Get It in Writing:
The IT Professional's Guide to Essential Contracts

Chapter 1: Contracts that Define Client Relationships
Part 1: Examples of Client Contracts
D: Software Development Agreement




If you're a software or mobile app developer, this contract can ensure you get paid for the services you provide and help prevent disputes. Key elements include:

  1. Work Phases. A breakdown of the project into stages or milestones. Typically, the developer must deliver parts of the product by certain dates in order to get paid a specified amount. The client usually signs off on each phase of the project to prevent later claims of underperformance.
  2. Software Specifications. Essentially, the blueprint of your project. It outlines what the software will do and what your client can expect from the final product. This is the heart of the contract, so take your time to include details, which can clear up misunderstandings, limit client dissatisfaction, and deter litigation. Be sure to write this in language your client can understand.
  3. Payment Arrangements. Rates and preferred payment methods. You may also want to include how you will be paid if the project is cancelled early.
  4. Transfer of Copyright Ownership. Confusion over whether you or your client own the intellectual property rights to the software is the quickest way to get into a legal tangle, so sort it out in writing. There are plenty of ownership options. If your client wants to own the copyright, you, the developer, have to transfer that ownership to them.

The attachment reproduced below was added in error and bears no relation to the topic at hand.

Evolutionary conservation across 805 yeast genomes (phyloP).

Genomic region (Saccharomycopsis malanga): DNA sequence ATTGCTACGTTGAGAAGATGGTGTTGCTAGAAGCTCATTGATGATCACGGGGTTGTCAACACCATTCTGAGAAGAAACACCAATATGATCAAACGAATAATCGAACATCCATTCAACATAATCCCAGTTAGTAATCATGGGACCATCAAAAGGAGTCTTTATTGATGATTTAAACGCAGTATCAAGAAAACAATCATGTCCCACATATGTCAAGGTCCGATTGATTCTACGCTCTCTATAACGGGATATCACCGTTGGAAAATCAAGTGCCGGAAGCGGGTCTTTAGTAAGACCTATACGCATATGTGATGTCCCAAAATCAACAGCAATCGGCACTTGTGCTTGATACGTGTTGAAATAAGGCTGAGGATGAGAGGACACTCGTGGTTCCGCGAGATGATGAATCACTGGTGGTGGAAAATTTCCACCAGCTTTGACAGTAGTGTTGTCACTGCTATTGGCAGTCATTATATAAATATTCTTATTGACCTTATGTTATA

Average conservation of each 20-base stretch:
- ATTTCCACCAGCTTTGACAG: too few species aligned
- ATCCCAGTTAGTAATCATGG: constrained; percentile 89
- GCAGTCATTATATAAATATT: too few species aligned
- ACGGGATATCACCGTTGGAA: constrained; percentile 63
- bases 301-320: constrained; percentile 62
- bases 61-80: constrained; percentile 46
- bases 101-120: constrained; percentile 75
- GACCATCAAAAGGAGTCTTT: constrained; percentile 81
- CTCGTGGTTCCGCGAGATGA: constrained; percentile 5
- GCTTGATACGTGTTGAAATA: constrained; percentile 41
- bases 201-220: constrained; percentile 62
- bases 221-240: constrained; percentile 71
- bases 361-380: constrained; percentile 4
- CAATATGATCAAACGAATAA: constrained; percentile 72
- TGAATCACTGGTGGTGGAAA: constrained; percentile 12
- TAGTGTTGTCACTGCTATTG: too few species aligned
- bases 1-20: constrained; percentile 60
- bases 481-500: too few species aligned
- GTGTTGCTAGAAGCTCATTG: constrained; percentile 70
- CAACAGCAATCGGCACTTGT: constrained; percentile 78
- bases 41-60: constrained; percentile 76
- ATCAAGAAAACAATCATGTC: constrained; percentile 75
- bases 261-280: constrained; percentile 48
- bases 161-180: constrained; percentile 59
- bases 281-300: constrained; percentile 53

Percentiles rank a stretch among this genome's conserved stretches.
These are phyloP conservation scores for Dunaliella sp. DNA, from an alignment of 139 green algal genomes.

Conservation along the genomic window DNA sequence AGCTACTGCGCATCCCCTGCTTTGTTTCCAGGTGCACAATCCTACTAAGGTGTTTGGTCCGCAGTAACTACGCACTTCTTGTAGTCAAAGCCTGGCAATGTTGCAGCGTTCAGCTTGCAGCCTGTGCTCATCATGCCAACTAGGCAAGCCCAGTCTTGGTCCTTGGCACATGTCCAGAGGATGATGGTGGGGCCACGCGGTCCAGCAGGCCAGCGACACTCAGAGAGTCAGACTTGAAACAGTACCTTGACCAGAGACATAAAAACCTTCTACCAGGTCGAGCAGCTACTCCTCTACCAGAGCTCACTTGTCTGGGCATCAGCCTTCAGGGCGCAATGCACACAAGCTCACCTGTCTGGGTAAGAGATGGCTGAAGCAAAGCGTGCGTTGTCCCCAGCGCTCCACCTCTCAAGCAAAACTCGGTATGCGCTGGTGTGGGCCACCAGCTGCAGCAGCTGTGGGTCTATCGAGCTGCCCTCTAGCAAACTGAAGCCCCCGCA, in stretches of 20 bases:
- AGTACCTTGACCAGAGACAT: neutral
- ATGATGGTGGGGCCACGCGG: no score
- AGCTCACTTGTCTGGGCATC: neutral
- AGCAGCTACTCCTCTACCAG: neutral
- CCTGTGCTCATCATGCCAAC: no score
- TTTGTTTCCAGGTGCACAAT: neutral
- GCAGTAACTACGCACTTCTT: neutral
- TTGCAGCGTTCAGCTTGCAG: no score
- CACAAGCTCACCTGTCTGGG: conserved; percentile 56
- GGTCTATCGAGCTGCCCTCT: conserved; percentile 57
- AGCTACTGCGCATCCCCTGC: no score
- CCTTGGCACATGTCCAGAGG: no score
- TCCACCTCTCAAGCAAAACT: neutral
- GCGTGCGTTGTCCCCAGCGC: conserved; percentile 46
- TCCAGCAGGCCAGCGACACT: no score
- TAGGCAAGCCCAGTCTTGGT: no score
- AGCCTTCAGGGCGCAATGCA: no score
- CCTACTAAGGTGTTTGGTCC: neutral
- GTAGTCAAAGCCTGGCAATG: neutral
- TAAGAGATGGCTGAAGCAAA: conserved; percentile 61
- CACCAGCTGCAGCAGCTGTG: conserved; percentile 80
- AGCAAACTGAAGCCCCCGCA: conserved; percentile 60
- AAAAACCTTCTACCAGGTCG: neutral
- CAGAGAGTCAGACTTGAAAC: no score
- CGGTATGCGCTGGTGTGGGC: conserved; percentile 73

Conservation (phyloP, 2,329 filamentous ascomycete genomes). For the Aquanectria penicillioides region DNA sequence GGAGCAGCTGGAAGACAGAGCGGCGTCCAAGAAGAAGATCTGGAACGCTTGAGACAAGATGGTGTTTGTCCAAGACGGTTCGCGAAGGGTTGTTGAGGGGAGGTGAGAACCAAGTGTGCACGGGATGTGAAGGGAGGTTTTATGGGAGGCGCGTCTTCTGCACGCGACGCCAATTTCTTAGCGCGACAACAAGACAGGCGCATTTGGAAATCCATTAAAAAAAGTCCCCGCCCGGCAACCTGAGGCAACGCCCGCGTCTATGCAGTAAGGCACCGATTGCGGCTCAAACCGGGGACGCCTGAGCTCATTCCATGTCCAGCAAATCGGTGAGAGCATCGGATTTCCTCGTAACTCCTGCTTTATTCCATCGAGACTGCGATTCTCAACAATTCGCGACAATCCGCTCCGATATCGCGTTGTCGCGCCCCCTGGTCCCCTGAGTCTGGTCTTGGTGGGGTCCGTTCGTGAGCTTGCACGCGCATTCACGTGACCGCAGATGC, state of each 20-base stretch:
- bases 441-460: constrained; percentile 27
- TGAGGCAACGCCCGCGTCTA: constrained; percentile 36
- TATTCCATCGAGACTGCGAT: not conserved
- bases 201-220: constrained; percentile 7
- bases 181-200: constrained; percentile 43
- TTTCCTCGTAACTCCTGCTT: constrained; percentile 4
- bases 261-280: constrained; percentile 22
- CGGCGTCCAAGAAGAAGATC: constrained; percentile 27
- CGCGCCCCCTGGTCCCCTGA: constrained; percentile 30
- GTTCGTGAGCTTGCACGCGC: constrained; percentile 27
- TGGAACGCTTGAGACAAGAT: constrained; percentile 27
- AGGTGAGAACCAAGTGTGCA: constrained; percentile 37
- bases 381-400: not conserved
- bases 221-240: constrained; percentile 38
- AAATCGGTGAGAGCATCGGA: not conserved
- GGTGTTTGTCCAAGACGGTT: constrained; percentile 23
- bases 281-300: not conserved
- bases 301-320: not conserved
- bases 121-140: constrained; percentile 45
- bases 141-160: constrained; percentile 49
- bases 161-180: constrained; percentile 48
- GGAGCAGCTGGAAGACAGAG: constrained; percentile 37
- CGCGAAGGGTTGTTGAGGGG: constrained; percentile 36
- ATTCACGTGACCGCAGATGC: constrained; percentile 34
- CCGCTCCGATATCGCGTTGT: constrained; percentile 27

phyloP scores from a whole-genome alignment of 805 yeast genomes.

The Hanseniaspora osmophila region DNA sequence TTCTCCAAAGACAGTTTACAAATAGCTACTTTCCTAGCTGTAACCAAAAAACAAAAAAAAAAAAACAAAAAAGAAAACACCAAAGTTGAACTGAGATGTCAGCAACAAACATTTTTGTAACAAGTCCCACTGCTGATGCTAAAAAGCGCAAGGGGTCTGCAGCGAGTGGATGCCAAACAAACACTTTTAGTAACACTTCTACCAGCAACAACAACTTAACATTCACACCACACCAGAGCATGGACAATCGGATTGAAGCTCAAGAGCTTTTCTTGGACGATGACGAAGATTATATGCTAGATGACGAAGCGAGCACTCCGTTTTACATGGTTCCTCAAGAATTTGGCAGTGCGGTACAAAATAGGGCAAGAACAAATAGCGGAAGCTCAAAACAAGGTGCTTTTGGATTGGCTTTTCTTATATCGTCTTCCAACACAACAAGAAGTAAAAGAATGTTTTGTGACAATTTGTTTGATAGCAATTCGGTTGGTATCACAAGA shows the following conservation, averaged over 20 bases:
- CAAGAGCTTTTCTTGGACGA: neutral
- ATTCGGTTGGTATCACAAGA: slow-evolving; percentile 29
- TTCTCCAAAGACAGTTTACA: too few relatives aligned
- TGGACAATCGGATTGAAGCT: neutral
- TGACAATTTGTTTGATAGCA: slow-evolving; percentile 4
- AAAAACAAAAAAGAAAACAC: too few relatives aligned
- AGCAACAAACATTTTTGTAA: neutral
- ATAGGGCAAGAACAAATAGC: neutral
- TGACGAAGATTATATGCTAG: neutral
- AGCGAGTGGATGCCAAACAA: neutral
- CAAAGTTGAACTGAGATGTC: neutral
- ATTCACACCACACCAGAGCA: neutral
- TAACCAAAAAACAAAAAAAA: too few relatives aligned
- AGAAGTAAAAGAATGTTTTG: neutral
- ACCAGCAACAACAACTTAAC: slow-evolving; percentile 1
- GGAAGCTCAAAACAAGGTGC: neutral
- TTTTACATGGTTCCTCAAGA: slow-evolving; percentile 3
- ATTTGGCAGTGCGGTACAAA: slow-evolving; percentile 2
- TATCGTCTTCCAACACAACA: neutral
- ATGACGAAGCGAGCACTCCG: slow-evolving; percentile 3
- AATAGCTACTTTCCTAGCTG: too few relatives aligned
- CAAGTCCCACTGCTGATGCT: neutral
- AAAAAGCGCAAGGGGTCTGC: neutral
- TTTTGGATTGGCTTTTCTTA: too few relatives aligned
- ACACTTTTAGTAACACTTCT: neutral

5. Ownership of Background Technology. New software is likely built with the help of other programs, data, and tools that may end up in the new product. That means you have to be careful when signing over ownership rights. You likely want to have a provision that maintains your ownership of background technology that went into the finished product. However, be sure to give the client a nonexclusive license to use that background technology.
  6. Warranty Provisions. The place to guarantee your work. Give a timeline for when you will make repairs or replace the product free of charge if it doesn't operate as specified. Consider including a non-infringement warranty, too, which states that the software will not infringe on anyone's copyrights or other intellectual property rights.
  7. Dispute Resolution. Details on how to resolve any conflicts. It may include an arbitration clause or mediation clause. Arbitration allows an unaffiliated person to make a decision about the issue. If your contract includes a binding arbitration provision, you can't go to court to enforce the contract (but neither can your client). Mediation is cheaper than arbitration and is never binding. The mediator helps you and the client sort through the dispute and provides an objective point of view when needed.

For a template of a software development agreement, check out the sample provided by

Next: Part 2: How to Create Client Contracts on a Budget

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